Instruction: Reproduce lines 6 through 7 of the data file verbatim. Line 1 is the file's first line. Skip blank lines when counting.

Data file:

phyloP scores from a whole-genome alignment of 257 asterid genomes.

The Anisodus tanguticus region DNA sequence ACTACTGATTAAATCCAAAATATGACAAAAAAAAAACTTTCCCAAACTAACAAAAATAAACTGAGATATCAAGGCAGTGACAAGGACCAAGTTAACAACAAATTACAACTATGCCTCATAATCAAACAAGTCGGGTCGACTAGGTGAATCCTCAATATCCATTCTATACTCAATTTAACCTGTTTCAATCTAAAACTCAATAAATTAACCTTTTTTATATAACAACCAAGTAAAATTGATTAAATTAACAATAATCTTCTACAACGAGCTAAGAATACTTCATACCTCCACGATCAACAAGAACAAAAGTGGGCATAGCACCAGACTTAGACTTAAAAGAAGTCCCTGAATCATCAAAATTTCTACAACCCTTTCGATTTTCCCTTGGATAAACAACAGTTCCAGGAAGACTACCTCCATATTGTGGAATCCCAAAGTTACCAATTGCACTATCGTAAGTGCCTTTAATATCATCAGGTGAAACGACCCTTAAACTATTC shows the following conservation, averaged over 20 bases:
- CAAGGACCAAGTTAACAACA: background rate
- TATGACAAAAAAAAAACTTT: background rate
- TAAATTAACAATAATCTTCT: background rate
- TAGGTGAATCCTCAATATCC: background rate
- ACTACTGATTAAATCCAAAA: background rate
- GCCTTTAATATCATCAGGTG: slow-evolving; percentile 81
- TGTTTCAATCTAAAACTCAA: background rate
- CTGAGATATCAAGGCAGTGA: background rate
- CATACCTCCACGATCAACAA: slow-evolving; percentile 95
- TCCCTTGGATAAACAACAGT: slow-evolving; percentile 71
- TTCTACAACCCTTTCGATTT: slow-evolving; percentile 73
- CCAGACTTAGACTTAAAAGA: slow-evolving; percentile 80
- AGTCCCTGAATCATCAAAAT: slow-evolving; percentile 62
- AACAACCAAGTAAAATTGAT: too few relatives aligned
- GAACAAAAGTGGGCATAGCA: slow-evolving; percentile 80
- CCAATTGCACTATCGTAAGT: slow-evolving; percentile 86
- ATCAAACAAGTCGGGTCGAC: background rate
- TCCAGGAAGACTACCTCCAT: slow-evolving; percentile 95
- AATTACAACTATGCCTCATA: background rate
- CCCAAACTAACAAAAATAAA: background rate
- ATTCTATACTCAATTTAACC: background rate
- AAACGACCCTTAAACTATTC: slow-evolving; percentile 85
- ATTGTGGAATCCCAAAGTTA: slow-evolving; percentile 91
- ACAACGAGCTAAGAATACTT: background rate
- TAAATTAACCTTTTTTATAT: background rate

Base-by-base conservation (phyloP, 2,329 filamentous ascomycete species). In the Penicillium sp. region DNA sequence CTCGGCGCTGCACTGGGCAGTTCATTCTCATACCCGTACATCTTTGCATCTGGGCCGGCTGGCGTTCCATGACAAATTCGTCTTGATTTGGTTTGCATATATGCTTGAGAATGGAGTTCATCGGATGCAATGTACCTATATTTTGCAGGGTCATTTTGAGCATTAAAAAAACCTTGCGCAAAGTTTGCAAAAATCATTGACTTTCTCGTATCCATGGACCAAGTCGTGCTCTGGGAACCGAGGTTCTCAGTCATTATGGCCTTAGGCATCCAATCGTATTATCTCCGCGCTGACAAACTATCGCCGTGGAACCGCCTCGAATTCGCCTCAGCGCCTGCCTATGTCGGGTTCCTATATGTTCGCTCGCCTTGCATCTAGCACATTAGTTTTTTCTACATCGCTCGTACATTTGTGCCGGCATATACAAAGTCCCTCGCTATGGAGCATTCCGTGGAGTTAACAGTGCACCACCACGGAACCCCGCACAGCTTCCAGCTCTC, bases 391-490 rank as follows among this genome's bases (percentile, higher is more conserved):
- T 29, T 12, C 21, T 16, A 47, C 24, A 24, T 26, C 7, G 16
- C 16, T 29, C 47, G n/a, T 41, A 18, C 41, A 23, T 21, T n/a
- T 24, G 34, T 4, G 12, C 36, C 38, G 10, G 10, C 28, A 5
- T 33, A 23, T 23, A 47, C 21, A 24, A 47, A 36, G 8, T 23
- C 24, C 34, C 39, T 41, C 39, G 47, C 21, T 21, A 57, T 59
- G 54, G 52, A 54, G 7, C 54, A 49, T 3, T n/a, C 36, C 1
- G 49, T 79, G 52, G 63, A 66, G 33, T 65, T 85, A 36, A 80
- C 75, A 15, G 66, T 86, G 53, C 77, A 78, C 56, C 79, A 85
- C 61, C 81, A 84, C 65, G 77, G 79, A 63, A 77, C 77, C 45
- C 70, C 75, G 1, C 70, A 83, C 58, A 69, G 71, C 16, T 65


- TAGGTGAATCCTCAATATCC: background rate
- ACTACTGATTAAATCCAAAA: background rate